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# Minimal makefile for Sphinx documentation
# You can set these variables from the command line.
SPHINXBUILD = sphinx-build
SOURCEDIR = source
BUILDDIR = build
# Put it first so that "make" without argument is like "make help".
.PHONY: help Makefile
# Catch-all target: route all unknown targets to Sphinx using the new
# "make mode" option. $(O) is meant as a shortcut for $(SPHINXOPTS).
%: Makefile
\ No newline at end of file
Accessibility Checklist
This is a list of common things you should check for to have great
:doc:`accessibility <index>` for your application or widgets.
Keyboard Navigation
- Efficient keyboard access is provided for all application features.
- All windows have a logical keyboard navigation order.
- The correct tab order is used for controls whose enabled state is
dependent on checkboxes, radio buttons or toggle buttons.
- Keyboard access to application-specific functions does not override
existing system accessibility features.
- The application provides more than one method to perform keyboard tasks
whenever possible.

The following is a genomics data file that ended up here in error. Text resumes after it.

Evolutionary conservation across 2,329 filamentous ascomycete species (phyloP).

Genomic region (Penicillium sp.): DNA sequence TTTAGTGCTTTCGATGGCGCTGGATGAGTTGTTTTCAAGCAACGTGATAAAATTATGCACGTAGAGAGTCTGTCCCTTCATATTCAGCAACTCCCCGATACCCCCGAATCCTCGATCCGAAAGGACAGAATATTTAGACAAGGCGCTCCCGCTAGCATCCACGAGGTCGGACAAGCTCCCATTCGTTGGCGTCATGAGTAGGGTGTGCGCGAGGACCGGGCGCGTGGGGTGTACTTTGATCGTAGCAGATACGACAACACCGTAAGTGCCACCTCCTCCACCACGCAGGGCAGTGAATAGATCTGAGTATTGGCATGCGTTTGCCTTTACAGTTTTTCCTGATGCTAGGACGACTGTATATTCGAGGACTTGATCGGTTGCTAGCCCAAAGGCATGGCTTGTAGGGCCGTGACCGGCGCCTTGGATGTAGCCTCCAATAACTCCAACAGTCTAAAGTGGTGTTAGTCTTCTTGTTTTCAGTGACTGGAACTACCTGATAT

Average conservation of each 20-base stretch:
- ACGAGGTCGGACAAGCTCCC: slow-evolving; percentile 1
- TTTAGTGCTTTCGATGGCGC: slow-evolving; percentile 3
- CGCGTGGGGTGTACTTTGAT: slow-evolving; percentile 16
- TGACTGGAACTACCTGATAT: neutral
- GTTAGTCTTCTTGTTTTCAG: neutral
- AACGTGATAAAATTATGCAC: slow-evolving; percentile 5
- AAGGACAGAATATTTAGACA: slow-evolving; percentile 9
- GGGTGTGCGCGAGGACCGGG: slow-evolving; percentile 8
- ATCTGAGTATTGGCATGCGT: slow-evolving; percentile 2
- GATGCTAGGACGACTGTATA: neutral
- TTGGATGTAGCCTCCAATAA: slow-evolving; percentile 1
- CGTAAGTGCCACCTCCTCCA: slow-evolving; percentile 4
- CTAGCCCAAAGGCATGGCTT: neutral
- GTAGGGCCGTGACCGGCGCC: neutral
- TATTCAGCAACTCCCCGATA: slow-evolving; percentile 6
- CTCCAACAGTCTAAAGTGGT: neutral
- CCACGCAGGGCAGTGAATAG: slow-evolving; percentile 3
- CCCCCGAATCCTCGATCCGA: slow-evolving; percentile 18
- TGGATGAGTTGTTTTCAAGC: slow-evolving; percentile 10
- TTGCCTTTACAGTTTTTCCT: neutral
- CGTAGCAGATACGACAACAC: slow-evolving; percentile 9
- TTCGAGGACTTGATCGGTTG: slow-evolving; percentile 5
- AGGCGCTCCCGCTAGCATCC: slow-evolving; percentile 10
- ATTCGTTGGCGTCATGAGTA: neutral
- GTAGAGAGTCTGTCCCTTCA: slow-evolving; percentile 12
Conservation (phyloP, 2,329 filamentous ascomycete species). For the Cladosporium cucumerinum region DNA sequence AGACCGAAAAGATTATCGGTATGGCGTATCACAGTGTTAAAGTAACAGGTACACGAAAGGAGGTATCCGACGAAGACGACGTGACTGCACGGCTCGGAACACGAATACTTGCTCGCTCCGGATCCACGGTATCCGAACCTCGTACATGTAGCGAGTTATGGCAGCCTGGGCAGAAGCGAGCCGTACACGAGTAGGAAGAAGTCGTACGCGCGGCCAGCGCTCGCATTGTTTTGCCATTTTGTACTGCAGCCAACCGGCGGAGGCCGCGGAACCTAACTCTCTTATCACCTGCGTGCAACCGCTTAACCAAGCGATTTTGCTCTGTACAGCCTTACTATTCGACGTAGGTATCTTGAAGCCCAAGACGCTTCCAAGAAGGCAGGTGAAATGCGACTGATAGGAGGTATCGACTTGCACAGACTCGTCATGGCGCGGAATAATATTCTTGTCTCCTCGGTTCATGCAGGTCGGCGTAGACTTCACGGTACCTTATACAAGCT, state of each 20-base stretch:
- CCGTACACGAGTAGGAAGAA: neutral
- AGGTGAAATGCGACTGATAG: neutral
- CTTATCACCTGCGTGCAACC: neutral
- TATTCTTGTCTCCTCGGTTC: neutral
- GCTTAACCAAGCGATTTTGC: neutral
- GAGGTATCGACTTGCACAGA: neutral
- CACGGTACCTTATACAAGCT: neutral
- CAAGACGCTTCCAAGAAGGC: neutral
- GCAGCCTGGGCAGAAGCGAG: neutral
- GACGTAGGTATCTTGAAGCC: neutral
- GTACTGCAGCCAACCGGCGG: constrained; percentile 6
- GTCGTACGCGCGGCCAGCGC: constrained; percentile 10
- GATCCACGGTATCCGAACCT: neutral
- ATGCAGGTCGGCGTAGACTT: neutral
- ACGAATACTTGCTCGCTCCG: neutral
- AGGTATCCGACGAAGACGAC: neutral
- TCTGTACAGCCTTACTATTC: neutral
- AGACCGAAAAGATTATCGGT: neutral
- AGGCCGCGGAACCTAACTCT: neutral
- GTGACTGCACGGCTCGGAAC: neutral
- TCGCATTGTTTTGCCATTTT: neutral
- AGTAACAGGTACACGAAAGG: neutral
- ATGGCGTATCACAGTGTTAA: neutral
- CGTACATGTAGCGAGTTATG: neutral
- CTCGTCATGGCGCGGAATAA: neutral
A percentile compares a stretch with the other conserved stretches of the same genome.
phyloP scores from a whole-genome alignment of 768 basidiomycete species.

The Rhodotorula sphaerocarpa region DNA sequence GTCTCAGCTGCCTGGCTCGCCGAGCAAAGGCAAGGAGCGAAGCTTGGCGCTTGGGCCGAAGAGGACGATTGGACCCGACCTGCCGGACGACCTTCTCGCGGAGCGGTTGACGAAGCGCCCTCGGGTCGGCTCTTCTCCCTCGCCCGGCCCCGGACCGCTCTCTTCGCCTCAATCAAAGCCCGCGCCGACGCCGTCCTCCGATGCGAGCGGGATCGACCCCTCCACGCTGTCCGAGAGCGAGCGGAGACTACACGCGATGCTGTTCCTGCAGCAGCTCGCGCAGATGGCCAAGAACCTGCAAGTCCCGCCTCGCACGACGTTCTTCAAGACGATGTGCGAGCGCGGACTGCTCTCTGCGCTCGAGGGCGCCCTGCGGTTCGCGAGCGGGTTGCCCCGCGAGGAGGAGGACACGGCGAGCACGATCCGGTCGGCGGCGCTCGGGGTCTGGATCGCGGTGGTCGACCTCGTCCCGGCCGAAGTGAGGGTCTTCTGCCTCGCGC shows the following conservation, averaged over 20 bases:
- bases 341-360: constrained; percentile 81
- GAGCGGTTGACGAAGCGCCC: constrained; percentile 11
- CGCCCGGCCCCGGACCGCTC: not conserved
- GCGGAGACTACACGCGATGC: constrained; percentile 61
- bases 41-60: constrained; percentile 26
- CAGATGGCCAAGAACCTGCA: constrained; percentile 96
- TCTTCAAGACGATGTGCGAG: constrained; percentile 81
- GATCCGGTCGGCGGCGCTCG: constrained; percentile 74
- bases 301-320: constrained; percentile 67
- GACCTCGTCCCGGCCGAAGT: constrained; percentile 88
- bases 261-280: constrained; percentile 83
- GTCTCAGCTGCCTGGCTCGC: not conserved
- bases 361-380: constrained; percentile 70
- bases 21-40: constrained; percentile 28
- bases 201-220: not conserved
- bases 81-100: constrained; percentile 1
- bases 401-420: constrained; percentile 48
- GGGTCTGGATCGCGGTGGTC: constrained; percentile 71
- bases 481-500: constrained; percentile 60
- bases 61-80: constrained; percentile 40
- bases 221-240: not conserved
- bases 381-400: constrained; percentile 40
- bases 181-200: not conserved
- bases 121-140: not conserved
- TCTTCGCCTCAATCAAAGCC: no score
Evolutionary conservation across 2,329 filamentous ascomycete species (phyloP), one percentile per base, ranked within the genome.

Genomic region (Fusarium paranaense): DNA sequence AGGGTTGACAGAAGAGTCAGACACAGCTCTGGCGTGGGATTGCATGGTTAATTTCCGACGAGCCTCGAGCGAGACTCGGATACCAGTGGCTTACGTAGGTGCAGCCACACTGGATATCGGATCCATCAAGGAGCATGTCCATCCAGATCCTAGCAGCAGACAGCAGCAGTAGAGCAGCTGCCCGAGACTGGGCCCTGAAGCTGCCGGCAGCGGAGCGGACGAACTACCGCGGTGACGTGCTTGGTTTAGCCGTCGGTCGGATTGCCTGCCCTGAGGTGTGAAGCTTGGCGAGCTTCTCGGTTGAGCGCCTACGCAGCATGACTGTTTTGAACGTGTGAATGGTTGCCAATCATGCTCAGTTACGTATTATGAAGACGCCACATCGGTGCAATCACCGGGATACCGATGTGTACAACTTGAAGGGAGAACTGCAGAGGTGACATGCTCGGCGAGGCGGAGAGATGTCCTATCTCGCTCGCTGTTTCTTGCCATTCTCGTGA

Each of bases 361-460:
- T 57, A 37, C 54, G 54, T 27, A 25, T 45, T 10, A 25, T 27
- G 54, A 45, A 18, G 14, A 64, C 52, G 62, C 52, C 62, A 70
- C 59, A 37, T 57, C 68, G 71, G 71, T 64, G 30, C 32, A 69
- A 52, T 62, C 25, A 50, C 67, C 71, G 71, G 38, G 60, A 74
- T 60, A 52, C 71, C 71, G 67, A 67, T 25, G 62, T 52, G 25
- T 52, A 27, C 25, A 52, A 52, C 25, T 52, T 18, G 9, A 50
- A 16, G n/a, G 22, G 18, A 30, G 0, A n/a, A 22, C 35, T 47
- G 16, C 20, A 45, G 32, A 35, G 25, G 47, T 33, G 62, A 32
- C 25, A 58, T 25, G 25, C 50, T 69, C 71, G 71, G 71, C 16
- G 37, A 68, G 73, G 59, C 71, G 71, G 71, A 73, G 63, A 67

- There are alternative keyboard shortcuts wherever possible.
- Frequently-accessed keyboard shortcuts should be physically easy to access
and not require awkwardly bending the wrist or fingers.
- The application does not require repetitive, simultaneous keypresses.
- The application provides keyboard equivalents for all mouse functions.
- The application provides keyboard equivalents for all mouse-based functions,
including selecting, moving, and resizing items.
- The application does not use any general navigation functions to
trigger operations.
- All keyboard-invoked menus, windows, and tooltips appear near the object
they relate to.
The following keyboard operations should be tested. Don't use the mouse in any
part of this test.
- Using only keyboard commands, move the focus through all menu bars in the
- Confirm that:
- Context-sensitive menus display correctly.
- Any functions listed on the toolbar can be triggered using the keyboard.